“Direct democracy, just like consensus politics, is a key element everybody easily agrees on,” says Lutz.

“But if it gets down to the nitty-gritty, a certain vagueness prevails. As soon as somebody tries to propose changes to the system, there is a hail of criticism.”

Therefore, there is a rather short queue of reformers.

Lack of resources

Bruno Kaufmann, expert on direct democracy and editor-in chief of the People2Power online platform to, agrees with Lutz and Petignat.

He says nobody would seriously doubt the positive impact of direct democracy, but it is a different story when practical problems crop up with the implementation of divisive initiatives.

“In her capacity as justice minister Sommaruga was compelled to take sides, prompting immediate criticism of her role as president.”

Kaufmann notes a lack of resources to promote the issue.

“There was no noticeable willingness to remain the opinion leader on the subject of direct democracy throughout the year.”

Nevertheless, Kaufmann concedes that Sommaruga showed a keen interest compared with other ministers.

“She displayed a great awareness of direct democracy. Probably because she is confronted with the issue as justice minister,” Kaufmann says.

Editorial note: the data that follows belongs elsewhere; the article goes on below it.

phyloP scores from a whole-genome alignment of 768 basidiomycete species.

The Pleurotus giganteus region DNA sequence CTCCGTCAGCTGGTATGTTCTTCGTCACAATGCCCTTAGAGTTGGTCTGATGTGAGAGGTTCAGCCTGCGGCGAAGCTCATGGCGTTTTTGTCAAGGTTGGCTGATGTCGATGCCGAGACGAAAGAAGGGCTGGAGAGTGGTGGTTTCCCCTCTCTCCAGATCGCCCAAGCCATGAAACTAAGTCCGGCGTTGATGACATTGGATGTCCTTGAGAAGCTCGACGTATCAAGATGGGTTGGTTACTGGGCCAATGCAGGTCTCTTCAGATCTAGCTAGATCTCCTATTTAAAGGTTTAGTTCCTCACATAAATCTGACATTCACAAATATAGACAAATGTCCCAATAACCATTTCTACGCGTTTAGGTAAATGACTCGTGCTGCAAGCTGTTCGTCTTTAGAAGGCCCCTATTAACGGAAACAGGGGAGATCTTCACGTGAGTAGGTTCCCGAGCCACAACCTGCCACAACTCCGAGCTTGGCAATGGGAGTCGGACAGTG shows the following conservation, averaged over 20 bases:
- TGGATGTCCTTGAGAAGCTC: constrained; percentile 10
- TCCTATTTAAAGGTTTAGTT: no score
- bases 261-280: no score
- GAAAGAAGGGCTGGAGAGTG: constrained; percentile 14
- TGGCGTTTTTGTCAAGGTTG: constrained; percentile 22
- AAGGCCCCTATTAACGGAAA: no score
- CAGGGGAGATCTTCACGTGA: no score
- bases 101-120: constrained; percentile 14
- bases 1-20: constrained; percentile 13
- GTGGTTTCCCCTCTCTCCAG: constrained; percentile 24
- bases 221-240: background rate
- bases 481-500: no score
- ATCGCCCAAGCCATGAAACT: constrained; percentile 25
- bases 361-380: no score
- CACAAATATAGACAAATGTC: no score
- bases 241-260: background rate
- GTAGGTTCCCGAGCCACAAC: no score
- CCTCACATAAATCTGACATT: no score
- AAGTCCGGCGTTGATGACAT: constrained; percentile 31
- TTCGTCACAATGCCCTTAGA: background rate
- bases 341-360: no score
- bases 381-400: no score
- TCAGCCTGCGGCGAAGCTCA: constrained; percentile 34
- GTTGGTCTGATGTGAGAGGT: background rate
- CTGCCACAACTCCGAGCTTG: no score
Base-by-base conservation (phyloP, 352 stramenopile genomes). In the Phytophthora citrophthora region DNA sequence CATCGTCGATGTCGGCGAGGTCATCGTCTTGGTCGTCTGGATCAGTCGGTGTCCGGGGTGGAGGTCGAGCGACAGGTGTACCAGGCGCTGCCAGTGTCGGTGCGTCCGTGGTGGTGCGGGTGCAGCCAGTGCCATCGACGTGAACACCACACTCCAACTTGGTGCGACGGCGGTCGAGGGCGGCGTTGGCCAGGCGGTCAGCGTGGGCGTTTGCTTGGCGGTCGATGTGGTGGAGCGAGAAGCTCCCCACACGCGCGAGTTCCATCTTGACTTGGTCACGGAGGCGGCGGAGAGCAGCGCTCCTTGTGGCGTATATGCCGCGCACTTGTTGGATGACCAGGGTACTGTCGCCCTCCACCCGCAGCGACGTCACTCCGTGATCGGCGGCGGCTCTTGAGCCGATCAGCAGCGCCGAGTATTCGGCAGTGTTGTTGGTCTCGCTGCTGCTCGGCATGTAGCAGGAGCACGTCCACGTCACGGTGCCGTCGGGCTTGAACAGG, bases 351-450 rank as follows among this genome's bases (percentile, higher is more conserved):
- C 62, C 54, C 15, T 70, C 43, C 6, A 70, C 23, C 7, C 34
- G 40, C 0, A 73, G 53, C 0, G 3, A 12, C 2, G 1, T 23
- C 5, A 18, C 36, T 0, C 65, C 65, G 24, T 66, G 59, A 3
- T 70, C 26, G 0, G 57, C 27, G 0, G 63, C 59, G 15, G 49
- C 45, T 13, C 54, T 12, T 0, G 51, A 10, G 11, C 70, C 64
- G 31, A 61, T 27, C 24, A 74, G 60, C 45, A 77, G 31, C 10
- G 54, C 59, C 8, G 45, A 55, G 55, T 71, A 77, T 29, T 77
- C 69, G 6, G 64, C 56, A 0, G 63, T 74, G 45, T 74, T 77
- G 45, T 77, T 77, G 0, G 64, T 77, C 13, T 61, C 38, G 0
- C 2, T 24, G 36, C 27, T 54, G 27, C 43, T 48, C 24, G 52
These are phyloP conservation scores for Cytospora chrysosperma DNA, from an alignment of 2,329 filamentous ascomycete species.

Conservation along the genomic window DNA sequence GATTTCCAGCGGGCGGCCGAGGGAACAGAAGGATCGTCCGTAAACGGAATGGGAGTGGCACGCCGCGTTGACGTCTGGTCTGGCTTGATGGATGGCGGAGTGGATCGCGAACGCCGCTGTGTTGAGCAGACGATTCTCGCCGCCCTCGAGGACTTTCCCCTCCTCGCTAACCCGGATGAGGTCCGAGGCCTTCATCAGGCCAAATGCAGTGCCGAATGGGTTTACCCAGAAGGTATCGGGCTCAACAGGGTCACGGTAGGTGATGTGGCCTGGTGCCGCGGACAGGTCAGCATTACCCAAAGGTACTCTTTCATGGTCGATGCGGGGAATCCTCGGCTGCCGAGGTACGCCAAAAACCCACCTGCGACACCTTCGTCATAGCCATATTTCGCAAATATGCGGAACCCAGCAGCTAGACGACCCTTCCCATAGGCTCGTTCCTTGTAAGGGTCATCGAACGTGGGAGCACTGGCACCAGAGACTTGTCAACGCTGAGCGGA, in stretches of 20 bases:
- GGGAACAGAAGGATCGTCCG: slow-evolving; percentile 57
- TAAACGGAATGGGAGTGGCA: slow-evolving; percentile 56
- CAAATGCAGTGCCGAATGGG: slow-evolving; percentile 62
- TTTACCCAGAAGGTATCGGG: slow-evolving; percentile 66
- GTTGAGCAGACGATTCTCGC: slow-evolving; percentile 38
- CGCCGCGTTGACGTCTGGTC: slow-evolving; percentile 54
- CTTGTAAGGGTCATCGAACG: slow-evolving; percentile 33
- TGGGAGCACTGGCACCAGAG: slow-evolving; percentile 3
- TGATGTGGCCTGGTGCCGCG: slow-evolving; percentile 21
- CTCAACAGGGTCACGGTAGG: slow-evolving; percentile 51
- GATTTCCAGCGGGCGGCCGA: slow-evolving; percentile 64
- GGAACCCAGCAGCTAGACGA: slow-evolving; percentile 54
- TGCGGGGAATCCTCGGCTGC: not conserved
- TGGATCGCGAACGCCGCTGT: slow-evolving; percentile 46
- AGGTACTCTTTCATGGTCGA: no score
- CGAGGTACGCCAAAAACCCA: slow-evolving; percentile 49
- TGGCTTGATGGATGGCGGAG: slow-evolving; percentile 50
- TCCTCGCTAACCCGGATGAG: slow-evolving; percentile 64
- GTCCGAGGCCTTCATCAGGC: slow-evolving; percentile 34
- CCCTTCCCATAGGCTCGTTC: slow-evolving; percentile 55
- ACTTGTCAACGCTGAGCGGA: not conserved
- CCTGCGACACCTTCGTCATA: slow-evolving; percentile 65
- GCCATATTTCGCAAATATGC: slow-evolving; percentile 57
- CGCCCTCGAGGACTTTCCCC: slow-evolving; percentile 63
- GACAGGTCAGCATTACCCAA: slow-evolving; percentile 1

Awareness

Sommaruga, for her part, sees her effort this year for citizens' participation in politics in a specific context.

“It was not my aim to reform direct democracy, but to show how unique it is and certainly what it takes to make responsible use of the system. Such an effort is not over at the end of the year.”

She says political scientists may have different expectations than politicians.

“We don’t need a new substantial focus primarily. It is enough to deal with the next public votes. Citizens are very aware of the topic of direct democracy and it will remain so in the future,” she says.

Referring to a controversial Swiss People’s Party proposal, to be voted on next February, on the implementation of an initiative on the automatic deportation of convicted foreigners, thereby undermining the powers of parliament, she continues.

“We have to act responsibly. Direct democracy is not to be mixed up with a tyranny of the majority. It is a well-balanced and proven  system of interaction between the population, parliament and the government.”


Adapted from German by Urs Geiser, swissinfo.ch